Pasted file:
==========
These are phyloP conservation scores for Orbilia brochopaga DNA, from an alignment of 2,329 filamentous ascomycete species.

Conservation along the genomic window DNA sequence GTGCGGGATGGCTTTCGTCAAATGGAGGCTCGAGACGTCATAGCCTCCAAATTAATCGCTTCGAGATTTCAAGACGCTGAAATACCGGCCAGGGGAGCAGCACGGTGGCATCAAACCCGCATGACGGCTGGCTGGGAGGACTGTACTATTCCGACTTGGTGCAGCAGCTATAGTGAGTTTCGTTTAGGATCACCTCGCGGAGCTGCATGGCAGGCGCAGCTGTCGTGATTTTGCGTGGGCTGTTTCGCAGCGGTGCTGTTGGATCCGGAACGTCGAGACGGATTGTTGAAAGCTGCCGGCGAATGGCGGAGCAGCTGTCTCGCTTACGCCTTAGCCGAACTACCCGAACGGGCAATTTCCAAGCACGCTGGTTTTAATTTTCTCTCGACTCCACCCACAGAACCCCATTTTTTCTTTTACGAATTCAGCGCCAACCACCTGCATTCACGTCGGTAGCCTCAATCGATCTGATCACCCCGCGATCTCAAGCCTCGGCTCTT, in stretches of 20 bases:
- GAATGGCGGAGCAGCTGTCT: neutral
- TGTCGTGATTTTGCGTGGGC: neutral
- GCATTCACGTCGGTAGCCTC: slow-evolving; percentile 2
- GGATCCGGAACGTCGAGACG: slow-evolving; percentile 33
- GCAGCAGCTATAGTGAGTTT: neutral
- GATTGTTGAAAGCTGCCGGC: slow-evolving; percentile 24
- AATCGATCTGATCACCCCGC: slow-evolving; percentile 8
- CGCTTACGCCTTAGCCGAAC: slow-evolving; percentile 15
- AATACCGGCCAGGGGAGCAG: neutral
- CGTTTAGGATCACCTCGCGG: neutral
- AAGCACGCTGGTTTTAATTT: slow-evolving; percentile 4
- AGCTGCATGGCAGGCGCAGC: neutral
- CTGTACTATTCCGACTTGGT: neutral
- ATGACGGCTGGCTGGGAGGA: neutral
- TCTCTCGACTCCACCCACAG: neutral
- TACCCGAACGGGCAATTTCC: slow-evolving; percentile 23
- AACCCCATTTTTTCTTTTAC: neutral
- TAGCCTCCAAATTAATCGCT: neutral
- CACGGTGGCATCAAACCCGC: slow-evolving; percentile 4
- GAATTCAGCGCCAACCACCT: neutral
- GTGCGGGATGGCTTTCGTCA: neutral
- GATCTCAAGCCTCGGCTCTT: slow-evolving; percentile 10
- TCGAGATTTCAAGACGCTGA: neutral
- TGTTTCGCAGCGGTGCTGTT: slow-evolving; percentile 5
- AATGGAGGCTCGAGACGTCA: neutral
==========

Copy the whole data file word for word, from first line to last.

These are phyloP conservation scores for Orbilia brochopaga DNA, from an alignment of 2,329 filamentous ascomycete species.

Conservation along the genomic window DNA sequence GTGCGGGATGGCTTTCGTCAAATGGAGGCTCGAGACGTCATAGCCTCCAAATTAATCGCTTCGAGATTTCAAGACGCTGAAATACCGGCCAGGGGAGCAGCACGGTGGCATCAAACCCGCATGACGGCTGGCTGGGAGGACTGTACTATTCCGACTTGGTGCAGCAGCTATAGTGAGTTTCGTTTAGGATCACCTCGCGGAGCTGCATGGCAGGCGCAGCTGTCGTGATTTTGCGTGGGCTGTTTCGCAGCGGTGCTGTTGGATCCGGAACGTCGAGACGGATTGTTGAAAGCTGCCGGCGAATGGCGGAGCAGCTGTCTCGCTTACGCCTTAGCCGAACTACCCGAACGGGCAATTTCCAAGCACGCTGGTTTTAATTTTCTCTCGACTCCACCCACAGAACCCCATTTTTTCTTTTACGAATTCAGCGCCAACCACCTGCATTCACGTCGGTAGCCTCAATCGATCTGATCACCCCGCGATCTCAAGCCTCGGCTCTT, in stretches of 20 bases:
- GAATGGCGGAGCAGCTGTCT: neutral
- TGTCGTGATTTTGCGTGGGC: neutral
- GCATTCACGTCGGTAGCCTC: slow-evolving; percentile 2
- GGATCCGGAACGTCGAGACG: slow-evolving; percentile 33
- GCAGCAGCTATAGTGAGTTT: neutral
- GATTGTTGAAAGCTGCCGGC: slow-evolving; percentile 24
- AATCGATCTGATCACCCCGC: slow-evolving; percentile 8
- CGCTTACGCCTTAGCCGAAC: slow-evolving; percentile 15
- AATACCGGCCAGGGGAGCAG: neutral
- CGTTTAGGATCACCTCGCGG: neutral
- AAGCACGCTGGTTTTAATTT: slow-evolving; percentile 4
- AGCTGCATGGCAGGCGCAGC: neutral
- CTGTACTATTCCGACTTGGT: neutral
- ATGACGGCTGGCTGGGAGGA: neutral
- TCTCTCGACTCCACCCACAG: neutral
- TACCCGAACGGGCAATTTCC: slow-evolving; percentile 23
- AACCCCATTTTTTCTTTTAC: neutral
- TAGCCTCCAAATTAATCGCT: neutral
- CACGGTGGCATCAAACCCGC: slow-evolving; percentile 4
- GAATTCAGCGCCAACCACCT: neutral
- GTGCGGGATGGCTTTCGTCA: neutral
- GATCTCAAGCCTCGGCTCTT: slow-evolving; percentile 10
- TCGAGATTTCAAGACGCTGA: neutral
- TGTTTCGCAGCGGTGCTGTT: slow-evolving; percentile 5
- AATGGAGGCTCGAGACGTCA: neutral